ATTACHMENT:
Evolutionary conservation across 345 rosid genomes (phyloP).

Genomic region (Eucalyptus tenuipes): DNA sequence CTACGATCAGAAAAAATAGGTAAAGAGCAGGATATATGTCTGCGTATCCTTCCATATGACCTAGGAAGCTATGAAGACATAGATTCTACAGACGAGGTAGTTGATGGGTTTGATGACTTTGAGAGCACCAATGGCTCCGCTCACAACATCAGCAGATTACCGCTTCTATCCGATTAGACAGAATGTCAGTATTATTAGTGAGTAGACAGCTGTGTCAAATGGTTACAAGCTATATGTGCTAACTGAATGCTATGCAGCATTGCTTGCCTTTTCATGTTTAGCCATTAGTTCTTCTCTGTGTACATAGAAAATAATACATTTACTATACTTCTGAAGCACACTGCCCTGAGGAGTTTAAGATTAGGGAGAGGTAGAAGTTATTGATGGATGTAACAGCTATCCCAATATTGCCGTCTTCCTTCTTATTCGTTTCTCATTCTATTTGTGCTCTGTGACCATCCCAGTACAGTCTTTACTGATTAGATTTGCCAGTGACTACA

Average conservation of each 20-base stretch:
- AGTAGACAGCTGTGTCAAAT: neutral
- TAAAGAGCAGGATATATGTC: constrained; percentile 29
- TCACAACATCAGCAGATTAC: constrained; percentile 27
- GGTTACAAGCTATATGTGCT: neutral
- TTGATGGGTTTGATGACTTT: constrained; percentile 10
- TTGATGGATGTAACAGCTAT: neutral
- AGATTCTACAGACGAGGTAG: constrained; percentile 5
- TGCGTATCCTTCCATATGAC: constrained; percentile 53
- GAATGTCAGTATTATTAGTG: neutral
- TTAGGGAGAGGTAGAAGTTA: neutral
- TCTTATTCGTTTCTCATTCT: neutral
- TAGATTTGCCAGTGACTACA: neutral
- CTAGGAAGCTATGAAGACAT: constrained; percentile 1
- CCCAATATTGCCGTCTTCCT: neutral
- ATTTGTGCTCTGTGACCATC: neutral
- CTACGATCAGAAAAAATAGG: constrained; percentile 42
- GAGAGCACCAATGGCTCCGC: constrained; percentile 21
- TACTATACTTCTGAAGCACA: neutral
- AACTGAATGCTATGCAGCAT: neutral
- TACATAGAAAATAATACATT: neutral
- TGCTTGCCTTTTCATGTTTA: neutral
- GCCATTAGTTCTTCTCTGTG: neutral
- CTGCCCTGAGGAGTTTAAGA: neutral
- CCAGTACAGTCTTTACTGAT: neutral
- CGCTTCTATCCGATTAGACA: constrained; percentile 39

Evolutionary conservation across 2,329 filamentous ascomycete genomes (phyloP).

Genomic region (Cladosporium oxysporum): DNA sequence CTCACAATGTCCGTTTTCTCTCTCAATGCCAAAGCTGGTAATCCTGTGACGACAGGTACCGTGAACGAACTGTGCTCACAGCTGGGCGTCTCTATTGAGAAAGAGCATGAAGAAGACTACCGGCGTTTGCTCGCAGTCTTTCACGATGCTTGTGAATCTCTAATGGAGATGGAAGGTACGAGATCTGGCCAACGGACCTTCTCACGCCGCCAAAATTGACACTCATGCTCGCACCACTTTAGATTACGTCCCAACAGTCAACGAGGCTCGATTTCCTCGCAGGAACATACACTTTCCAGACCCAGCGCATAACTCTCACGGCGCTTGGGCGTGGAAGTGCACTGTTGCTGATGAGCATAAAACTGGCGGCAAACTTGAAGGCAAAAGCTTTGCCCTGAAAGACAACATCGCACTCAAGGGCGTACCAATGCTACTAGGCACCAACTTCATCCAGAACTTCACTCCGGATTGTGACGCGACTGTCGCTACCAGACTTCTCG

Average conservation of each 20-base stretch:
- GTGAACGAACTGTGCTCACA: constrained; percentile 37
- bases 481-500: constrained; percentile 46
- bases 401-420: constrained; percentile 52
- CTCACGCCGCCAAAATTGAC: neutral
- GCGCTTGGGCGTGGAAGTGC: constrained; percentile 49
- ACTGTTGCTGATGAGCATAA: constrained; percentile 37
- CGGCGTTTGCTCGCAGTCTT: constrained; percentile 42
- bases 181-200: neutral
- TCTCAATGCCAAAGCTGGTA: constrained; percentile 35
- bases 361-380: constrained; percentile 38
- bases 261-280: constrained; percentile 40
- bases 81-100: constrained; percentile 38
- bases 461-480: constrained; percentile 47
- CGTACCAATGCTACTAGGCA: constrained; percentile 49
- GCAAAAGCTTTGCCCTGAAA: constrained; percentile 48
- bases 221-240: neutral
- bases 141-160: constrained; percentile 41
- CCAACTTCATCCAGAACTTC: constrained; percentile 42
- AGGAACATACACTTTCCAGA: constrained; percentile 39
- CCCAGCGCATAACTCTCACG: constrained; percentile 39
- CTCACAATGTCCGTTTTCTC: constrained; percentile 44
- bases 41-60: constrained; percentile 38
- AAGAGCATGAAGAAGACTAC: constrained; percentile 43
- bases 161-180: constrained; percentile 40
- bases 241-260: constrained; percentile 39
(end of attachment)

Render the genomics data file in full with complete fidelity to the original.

Evolutionary conservation across 345 rosid genomes (phyloP).

Genomic region (Eucalyptus tenuipes): DNA sequence CTACGATCAGAAAAAATAGGTAAAGAGCAGGATATATGTCTGCGTATCCTTCCATATGACCTAGGAAGCTATGAAGACATAGATTCTACAGACGAGGTAGTTGATGGGTTTGATGACTTTGAGAGCACCAATGGCTCCGCTCACAACATCAGCAGATTACCGCTTCTATCCGATTAGACAGAATGTCAGTATTATTAGTGAGTAGACAGCTGTGTCAAATGGTTACAAGCTATATGTGCTAACTGAATGCTATGCAGCATTGCTTGCCTTTTCATGTTTAGCCATTAGTTCTTCTCTGTGTACATAGAAAATAATACATTTACTATACTTCTGAAGCACACTGCCCTGAGGAGTTTAAGATTAGGGAGAGGTAGAAGTTATTGATGGATGTAACAGCTATCCCAATATTGCCGTCTTCCTTCTTATTCGTTTCTCATTCTATTTGTGCTCTGTGACCATCCCAGTACAGTCTTTACTGATTAGATTTGCCAGTGACTACA

Average conservation of each 20-base stretch:
- AGTAGACAGCTGTGTCAAAT: neutral
- TAAAGAGCAGGATATATGTC: constrained; percentile 29
- TCACAACATCAGCAGATTAC: constrained; percentile 27
- GGTTACAAGCTATATGTGCT: neutral
- TTGATGGGTTTGATGACTTT: constrained; percentile 10
- TTGATGGATGTAACAGCTAT: neutral
- AGATTCTACAGACGAGGTAG: constrained; percentile 5
- TGCGTATCCTTCCATATGAC: constrained; percentile 53
- GAATGTCAGTATTATTAGTG: neutral
- TTAGGGAGAGGTAGAAGTTA: neutral
- TCTTATTCGTTTCTCATTCT: neutral
- TAGATTTGCCAGTGACTACA: neutral
- CTAGGAAGCTATGAAGACAT: constrained; percentile 1
- CCCAATATTGCCGTCTTCCT: neutral
- ATTTGTGCTCTGTGACCATC: neutral
- CTACGATCAGAAAAAATAGG: constrained; percentile 42
- GAGAGCACCAATGGCTCCGC: constrained; percentile 21
- TACTATACTTCTGAAGCACA: neutral
- AACTGAATGCTATGCAGCAT: neutral
- TACATAGAAAATAATACATT: neutral
- TGCTTGCCTTTTCATGTTTA: neutral
- GCCATTAGTTCTTCTCTGTG: neutral
- CTGCCCTGAGGAGTTTAAGA: neutral
- CCAGTACAGTCTTTACTGAT: neutral
- CGCTTCTATCCGATTAGACA: constrained; percentile 39

Evolutionary conservation across 2,329 filamentous ascomycete genomes (phyloP).

Genomic region (Cladosporium oxysporum): DNA sequence CTCACAATGTCCGTTTTCTCTCTCAATGCCAAAGCTGGTAATCCTGTGACGACAGGTACCGTGAACGAACTGTGCTCACAGCTGGGCGTCTCTATTGAGAAAGAGCATGAAGAAGACTACCGGCGTTTGCTCGCAGTCTTTCACGATGCTTGTGAATCTCTAATGGAGATGGAAGGTACGAGATCTGGCCAACGGACCTTCTCACGCCGCCAAAATTGACACTCATGCTCGCACCACTTTAGATTACGTCCCAACAGTCAACGAGGCTCGATTTCCTCGCAGGAACATACACTTTCCAGACCCAGCGCATAACTCTCACGGCGCTTGGGCGTGGAAGTGCACTGTTGCTGATGAGCATAAAACTGGCGGCAAACTTGAAGGCAAAAGCTTTGCCCTGAAAGACAACATCGCACTCAAGGGCGTACCAATGCTACTAGGCACCAACTTCATCCAGAACTTCACTCCGGATTGTGACGCGACTGTCGCTACCAGACTTCTCG

Average conservation of each 20-base stretch:
- GTGAACGAACTGTGCTCACA: constrained; percentile 37
- bases 481-500: constrained; percentile 46
- bases 401-420: constrained; percentile 52
- CTCACGCCGCCAAAATTGAC: neutral
- GCGCTTGGGCGTGGAAGTGC: constrained; percentile 49
- ACTGTTGCTGATGAGCATAA: constrained; percentile 37
- CGGCGTTTGCTCGCAGTCTT: constrained; percentile 42
- bases 181-200: neutral
- TCTCAATGCCAAAGCTGGTA: constrained; percentile 35
- bases 361-380: constrained; percentile 38
- bases 261-280: constrained; percentile 40
- bases 81-100: constrained; percentile 38
- bases 461-480: constrained; percentile 47
- CGTACCAATGCTACTAGGCA: constrained; percentile 49
- GCAAAAGCTTTGCCCTGAAA: constrained; percentile 48
- bases 221-240: neutral
- bases 141-160: constrained; percentile 41
- CCAACTTCATCCAGAACTTC: constrained; percentile 42
- AGGAACATACACTTTCCAGA: constrained; percentile 39
- CCCAGCGCATAACTCTCACG: constrained; percentile 39
- CTCACAATGTCCGTTTTCTC: constrained; percentile 44
- bases 41-60: constrained; percentile 38
- AAGAGCATGAAGAAGACTAC: constrained; percentile 43
- bases 161-180: constrained; percentile 40
- bases 241-260: constrained; percentile 39